In an email, Debbie Komanski, executive director of Winter Park's Albin Polasek Museum, checked in from the festivities in Prague, Czech Republic.
Komanski and other officials of the Polasek Foundation, which oversees the museum, flew to Prague to attend the rededication ceremony of the Woodrow Wilson Memorial, one of sculptor Albin Polasek's great work.
Polasek, who died in 1965, spent his retirement years in Winter Park, and the museum that showcases his work is on his property.
This week, I wrote about the statue's history – how it was sculpted in 1928 to honor Wilson's support of Czech nationhood as a democracy, then pulled down by the Nazis in 1941. (You can read that story of all the twists and turns it took to restore the statue to its rightful place here: Polasek's Wilson statue returns to the world stage in Prague.)
The American Friends of the Czech Republic, a private U.S. organization, partnered with the Albin Polasek Foundation to have the statue restored.
Czech Republic President Vaclav Klaus led the ceremony, which was also attended by such dignitaries as Madeleine Albright, the Czech-American former U.S. secretary of state, and Vaclav Havel, the pro-democracy firebrand who became the first president of what was then Czechoslovakia.
"It was deeply moving when President Klaus specifically thanked the Albin Polasek Foundation and American Friends of the Czech Republic for returning the Woodrow Wilson Monument to Prague," Komanski writes. "Secretary Albright, U.S. Ambassador Norman Eisen and others gave stirring addresses as well."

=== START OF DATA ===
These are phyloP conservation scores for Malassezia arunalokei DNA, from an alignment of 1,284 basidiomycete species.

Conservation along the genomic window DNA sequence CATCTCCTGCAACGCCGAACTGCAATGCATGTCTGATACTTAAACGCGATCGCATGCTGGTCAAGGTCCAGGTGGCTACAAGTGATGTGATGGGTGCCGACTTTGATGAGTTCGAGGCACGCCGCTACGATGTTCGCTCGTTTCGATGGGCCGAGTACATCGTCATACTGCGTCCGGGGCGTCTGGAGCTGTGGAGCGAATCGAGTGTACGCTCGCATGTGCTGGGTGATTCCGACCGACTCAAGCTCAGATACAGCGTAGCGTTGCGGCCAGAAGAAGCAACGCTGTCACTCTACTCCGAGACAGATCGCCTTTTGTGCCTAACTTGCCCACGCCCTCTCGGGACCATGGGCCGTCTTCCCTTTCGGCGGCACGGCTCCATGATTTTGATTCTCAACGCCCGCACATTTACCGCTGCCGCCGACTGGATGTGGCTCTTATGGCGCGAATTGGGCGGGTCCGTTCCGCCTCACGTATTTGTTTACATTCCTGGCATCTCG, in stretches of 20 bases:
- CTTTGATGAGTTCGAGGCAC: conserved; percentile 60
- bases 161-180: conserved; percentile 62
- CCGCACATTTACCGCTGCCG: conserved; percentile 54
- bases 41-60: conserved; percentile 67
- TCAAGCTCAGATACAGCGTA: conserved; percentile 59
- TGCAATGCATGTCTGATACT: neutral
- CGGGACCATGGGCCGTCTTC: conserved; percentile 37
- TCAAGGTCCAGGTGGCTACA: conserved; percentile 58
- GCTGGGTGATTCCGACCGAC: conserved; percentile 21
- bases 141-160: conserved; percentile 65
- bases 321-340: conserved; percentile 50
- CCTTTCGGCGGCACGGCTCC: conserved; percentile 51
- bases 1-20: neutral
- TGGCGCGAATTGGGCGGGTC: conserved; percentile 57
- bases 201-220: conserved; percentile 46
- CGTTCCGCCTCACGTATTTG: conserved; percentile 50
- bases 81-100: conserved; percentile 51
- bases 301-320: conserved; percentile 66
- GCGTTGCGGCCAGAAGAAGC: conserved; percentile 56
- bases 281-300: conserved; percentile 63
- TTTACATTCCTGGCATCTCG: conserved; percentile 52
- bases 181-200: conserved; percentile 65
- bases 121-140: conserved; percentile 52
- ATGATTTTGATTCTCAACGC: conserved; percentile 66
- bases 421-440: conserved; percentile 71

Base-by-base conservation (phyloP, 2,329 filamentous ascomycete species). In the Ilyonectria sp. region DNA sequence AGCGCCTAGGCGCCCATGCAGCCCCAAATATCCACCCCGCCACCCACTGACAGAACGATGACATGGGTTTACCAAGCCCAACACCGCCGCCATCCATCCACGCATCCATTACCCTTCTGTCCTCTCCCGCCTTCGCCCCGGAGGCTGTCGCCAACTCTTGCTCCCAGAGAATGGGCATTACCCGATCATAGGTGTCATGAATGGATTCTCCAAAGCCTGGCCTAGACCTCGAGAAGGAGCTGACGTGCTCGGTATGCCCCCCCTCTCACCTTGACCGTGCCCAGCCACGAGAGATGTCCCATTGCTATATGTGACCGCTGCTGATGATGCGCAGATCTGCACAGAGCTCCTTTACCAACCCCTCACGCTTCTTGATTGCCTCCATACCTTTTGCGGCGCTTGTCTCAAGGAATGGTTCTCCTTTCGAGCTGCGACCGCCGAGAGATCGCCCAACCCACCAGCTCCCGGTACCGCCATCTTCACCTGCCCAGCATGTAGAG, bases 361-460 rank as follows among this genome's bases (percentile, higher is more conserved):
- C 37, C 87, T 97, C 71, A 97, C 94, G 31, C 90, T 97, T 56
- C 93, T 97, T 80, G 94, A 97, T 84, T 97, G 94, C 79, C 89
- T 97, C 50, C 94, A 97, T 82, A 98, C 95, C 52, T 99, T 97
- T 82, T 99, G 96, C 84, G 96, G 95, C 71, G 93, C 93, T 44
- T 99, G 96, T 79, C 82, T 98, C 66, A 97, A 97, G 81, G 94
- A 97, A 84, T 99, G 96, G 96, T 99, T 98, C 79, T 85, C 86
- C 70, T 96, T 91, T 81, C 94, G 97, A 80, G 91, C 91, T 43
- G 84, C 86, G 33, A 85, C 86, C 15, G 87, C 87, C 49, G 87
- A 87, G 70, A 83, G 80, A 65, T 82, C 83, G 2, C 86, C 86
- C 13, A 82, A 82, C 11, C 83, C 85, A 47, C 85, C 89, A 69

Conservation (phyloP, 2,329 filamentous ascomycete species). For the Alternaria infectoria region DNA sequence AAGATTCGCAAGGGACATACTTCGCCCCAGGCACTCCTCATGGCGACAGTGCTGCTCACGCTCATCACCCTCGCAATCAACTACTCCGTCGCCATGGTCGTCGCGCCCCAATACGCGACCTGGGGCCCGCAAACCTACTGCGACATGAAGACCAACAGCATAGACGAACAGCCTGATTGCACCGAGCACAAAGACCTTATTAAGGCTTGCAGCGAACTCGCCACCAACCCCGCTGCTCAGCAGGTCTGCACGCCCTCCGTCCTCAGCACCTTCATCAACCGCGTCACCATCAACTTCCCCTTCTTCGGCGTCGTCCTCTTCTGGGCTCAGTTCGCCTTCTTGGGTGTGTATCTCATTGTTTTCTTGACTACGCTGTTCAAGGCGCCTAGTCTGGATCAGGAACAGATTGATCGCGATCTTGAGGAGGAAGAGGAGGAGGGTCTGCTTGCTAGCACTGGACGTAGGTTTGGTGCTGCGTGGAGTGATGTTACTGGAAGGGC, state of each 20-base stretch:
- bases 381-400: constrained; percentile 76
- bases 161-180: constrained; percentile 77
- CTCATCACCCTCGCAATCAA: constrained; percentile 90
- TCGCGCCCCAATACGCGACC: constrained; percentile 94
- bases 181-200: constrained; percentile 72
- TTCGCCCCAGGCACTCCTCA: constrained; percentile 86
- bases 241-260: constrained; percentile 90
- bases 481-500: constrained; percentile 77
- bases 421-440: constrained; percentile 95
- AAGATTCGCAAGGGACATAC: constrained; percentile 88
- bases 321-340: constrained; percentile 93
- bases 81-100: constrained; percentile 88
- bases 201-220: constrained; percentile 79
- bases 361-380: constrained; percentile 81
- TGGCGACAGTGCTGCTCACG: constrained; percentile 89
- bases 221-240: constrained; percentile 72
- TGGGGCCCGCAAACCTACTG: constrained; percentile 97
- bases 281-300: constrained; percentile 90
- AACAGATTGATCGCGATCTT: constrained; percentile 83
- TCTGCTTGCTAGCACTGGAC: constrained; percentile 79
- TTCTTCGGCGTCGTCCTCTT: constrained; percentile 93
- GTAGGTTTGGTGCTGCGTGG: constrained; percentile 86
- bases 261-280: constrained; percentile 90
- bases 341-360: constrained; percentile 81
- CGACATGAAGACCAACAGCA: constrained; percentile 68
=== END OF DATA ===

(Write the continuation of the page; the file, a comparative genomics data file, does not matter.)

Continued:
German news agency Deutsch Presse-Agentur reported Klaus termed the monument a "symbol of the friendship" between the United States and the Czech Republic that served as a reminder of common values of democracy and freedom.
"Much of the damage that the Nazis caused can never be undone, but returning the monument of Woodrow Wilson to its proper place is a direct reply to Hitler and to Heydrich," the news agency quoted Albright as saying. She was referencing Reinhard Heydrich, Adolf Hitler's notorious overseer of the region during theWorld War II.
Komanski received a special thrill: She was able to meet the famed freedom fighter Havel.
"Immediately after the unveiling I was honored to present the first president of the Czech Republic (and national hero), Vaclav Havel, with a small casting of Polasek's 'Man Carving His Own Destiny,'" Komanski writes. It was a special day for Havel, as well: It was his 75th birthday.
Elected officials of the U.S. and Czech Republic, and guests from both countries enjoyed a two-hour reception immediately after the unveiling, Komanski reports.
The Winter Park delegation, including Albin Polasek Foundation trustee Michael Kakos, his wife, Aimee Kakos, Carol Wisler, and Diana and Paul Beckmann also attended a VIP dinner at the residence of the U.S. ambassador.
Writes Komanski: "We have all been so proud to represent the Albin Polasek Museum & Sculpture Gardens at all these historic events."Copyright © 2015, The Baltimore Sun